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Parents with children in South Australian
Catholic schools are being encouraged
to “have their say” about education in the
lead up to the Federal election later this
The Federation of Catholic School Parent
Communities is continuing its ‘We’re
Listening’ roadshow during 2016 to
enable parents to share their thoughts on
education in general and, in particular, why
a Catholic education is worth investing in.
The roadshow recently visited St Mark’s
College in Port Pirie and received
some excellent feedback, according to
Federation executive director Ann Bliss.
Schools and colleges in the north eastern
and north western suburbs will be visited
over the coming months, with parents
being encouraged to participate in the
Ms Bliss (pictured) said the meetings were
designed to tap into “grassroots parent
communities” in order to hear what’s
important to them.
“There is no more important time than
now to do this as we head into a Federal
election strategy and continue to call on
our State Government to invest more in
our sector,” she said.
“To be the parents’ voice in education, the
Federation needs to know what parents
think about education in general, Catholic
education in particular and what they
want to see happen to make sure our
Catholic schools can continue to provide
an affordable, accessible and high quality
learning experience for all.”
Ms Bliss said another way parents could
have their say was via the federation’s
website at http://www.parentfederation.
The ‘We’re Listening’ roadshow will be
at St Pius X School Windsor Gardens on
Tuesday April 5.
Parents have their say in lead up to election
Members of the Social Justice Club
at St Dominic’s Priory College were
outraged when they learnt about the
possibility of 37 babies being sent
to the Nauru Detention Centre and
decided to do something about it.
Inspired by the #letthemstay
campaigners and their recent
protest at Bondi Beach, they
organised a visual installation/
protest at the school.
Social Justice Club representatives
Amber Deane-Axford and An
Vu said that having learnt about
children in detention and examined
the 2014 National Inquiry into
Children in Immigration Detention,
their fellow members were aware
of the impact that keeping children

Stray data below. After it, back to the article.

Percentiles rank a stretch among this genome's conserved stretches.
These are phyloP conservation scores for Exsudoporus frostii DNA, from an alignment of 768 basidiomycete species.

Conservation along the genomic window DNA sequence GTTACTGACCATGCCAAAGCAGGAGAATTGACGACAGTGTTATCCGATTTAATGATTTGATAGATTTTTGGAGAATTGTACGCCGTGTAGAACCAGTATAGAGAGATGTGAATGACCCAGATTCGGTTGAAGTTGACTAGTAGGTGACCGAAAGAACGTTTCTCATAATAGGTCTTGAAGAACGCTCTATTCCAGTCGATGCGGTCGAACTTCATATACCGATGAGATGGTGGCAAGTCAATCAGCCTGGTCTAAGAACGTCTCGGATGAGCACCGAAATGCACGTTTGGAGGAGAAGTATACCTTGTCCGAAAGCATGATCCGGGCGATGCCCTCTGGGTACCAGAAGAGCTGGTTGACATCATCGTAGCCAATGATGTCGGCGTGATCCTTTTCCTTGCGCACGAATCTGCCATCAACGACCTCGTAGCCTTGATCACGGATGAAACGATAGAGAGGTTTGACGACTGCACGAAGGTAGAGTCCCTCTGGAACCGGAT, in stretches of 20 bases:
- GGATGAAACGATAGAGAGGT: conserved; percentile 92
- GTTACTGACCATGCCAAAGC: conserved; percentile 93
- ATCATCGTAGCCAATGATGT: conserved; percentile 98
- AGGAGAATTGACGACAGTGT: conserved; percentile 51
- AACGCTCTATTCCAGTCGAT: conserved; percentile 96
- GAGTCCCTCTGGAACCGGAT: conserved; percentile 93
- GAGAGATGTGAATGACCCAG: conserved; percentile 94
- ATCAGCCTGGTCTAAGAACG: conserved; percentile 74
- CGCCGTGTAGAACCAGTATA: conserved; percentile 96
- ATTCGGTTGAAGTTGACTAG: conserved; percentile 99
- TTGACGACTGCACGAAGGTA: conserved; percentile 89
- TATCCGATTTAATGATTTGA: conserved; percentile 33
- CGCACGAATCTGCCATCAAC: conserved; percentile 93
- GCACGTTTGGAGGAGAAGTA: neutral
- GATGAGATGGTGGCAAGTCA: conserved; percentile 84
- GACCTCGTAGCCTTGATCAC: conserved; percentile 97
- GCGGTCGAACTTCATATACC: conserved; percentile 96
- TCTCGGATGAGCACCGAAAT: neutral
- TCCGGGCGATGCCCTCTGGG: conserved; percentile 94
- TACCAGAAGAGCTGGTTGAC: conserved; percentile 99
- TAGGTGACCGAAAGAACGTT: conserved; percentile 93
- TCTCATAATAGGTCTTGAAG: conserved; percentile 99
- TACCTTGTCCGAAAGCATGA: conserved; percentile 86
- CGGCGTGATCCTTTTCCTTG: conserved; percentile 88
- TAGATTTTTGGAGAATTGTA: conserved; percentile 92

in detention had on their wellbeing
“We are aware of the increased
rates of self-harm and of mental
health disorders amongst children in
detention. We are aware of children
being exposed to unacceptable
levels of assault, including sexual
assault and violence in detention,”
“As a result, we believe that
Australia should stand strong in the
fight against children in detention
because every child deserves a safe
living environment. We believe that
every child deserves an education.
Every child deserves clean water
and food. Every child deserves to
be heard. We believe so strongly
in fighting for this cause because
everyone has a story and everyone
deserves to have their story heard.”
An said the cage used in the visual
protest symbolised the detention
centre and the pairs of baby socks
and shoes represented the babies
at risk of being sent to Nauru.
“The aim of our installation was
to protest against the detaining
of the 267 refugees, including the
37 babies who are facing the risk
of being sent back to Nauru. Our
other goal was to raise awareness
amongst our school community and
to inspire conversation within their
families and friendship groups.
“We also have a petition next to the
display in order to show Malcolm
Turnbull, Peter Dutton and other
politicians that we will take a stand
against the injustice of putting
babies in detention.
“Nauru is no place for babies.”
TAKING A STAND: Amber Deane-Axford and other Year 12 students with the ‘cage protest’.
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SPEAKING FRANKLY: Fr Frank Brennan addressed more than 120 South Australian Catholic
school principals at the annual Director’s Day held at the Fogolar Furlan Function Centre last
month. In his speech entitled Justice, Mercy and Leadership – the Example of Pope Francis,
Fr Brennan spoke about the asylum seeker issue and how school communities could support
refugees at a local level. He is pictured with St Aloysius College old scholars Basira Safi,
Aasma Anwari and Makemeh Dolley.
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